Ask the Doctors January, 2012 Issue

Ask The Doctors: January 2012

Blood-Vessel Growth...RA and Periodontal Disease...Healing Torn Knee Ligaments

Q. Iíve heard that excessive growth in blood vessels can contribute to joint damage associated with rheumatoid arthritis. IĎve also been told that studies are underway to develop drugs that control blood-vessel growth. Whatís the latest on this?

A. Angiogenesis, the medical term for blood-vessel growth, is only one step in a complex disease process that results in joint damage. The real culprit in joint destruction is the synovial membrane, which produces chemical substances called cytokines that activate bone resorption, or bone loss.†

Angiogenesis allows the cytokine-producing synovial membrane to proliferate. The control of angiogenesis is an active area of research for both rheumatoid arthritis (RA) and some cancers. Currently, no medications on the market can control this process.

Q. After suffering from rheumatoid arthritis for several years, Iíve now developed periodontal disease. Both, Iím told, are caused by a disruption of the inflammatory response. Can one cause the other?

A. Rheumatoid arthritis (RA) does not cause periodontal disease, nor does periodontal disease cause RA. Some people with RA, however, do develop dental problems.

SjŲgrenís Syndrome, an autoimmune disease in which white blood cells attack the bodyís moisture-producing glands, occasionally occurs in patients with RA. This condition causes dryness of the eyes and mouth, which can lead to dental problems and periodontal disease.†

Q. What do I have to do to help heal a torn knee ligament? Iíve had cortisone injections and fluid drained. Do you recommend a brace?

A. The two most common knee ligament tears are to the medial collateral ligament (MCL) and the anterior cruciate ligament (ACL), and treatment differs with each.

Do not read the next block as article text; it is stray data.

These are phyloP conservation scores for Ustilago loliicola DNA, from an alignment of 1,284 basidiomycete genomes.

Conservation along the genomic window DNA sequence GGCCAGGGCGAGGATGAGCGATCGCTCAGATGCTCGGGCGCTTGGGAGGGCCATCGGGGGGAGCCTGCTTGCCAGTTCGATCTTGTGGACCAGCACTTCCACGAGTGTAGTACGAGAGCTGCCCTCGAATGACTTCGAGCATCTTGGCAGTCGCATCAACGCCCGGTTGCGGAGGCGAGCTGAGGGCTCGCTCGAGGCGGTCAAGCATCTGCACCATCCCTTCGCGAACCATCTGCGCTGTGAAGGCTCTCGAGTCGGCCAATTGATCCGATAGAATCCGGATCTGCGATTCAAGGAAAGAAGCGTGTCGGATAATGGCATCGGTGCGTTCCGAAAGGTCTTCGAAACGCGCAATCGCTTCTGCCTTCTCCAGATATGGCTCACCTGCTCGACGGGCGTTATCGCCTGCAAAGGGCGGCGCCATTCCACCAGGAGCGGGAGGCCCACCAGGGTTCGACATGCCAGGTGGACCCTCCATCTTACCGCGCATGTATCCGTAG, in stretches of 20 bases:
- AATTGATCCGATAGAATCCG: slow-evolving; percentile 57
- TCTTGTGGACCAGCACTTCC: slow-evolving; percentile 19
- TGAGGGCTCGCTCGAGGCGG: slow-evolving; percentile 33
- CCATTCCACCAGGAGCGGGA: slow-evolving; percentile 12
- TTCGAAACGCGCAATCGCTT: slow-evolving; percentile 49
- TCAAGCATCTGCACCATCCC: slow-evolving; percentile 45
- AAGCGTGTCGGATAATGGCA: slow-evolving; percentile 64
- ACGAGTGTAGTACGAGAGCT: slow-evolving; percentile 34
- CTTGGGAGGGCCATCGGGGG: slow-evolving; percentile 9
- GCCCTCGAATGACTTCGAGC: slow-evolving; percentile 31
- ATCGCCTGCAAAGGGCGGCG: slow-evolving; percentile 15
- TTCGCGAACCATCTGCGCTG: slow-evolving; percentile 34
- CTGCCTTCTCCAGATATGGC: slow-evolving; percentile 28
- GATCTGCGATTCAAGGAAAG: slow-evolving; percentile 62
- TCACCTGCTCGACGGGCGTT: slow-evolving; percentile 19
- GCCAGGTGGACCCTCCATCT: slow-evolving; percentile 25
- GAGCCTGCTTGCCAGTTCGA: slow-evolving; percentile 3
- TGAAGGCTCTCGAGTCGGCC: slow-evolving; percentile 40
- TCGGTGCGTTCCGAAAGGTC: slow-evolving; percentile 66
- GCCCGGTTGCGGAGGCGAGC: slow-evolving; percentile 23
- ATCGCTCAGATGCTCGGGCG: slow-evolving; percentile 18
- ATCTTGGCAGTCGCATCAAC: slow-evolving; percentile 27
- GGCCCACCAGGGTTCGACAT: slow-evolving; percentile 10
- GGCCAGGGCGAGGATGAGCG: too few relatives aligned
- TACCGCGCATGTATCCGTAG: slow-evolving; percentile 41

The MCL is located on the inside of the knee. It heals well by itself and rarely requires surgery. The goals of treatment are early mobilization and early function. These goals are achieved by weight bearing and a structured physical therapy program, including range-of-motion and strengthening exercises. The patient usually uses a double upright knee brace for a six-week period. If returning to strenuous activity, such as sports, the patient will continue to use a brace for two to three months to protect the healing ligament. The results are generally good.

ACL tears, on the other hand are more problematic. The ACL heals poorly and usually does not heal even with bracing. The treatment depends on the expectations and the lifestyle of the patient. If movements are confined to the activities of daily living, 85 percent of patients will do well without repair. Only 15 percent of patients with ACL injuries will require surgical repair. If the patient is active in sports (running, jumping, twisting) or has an occupation that requires strenuous activity, 85 percent will have ACL symptoms serious enough to be considered for surgery.

If nonsurgical treatment is chosen for an ACL tear, the type of treatment will largely depend on your symptoms. Bracing is not required, and weight bearing can be done as soon as the patient is comfortable. Aspiration of the blood within the knee is done only if it becomes uncomfortable. Cortisone injections have no place in the treatment of ACL injuries.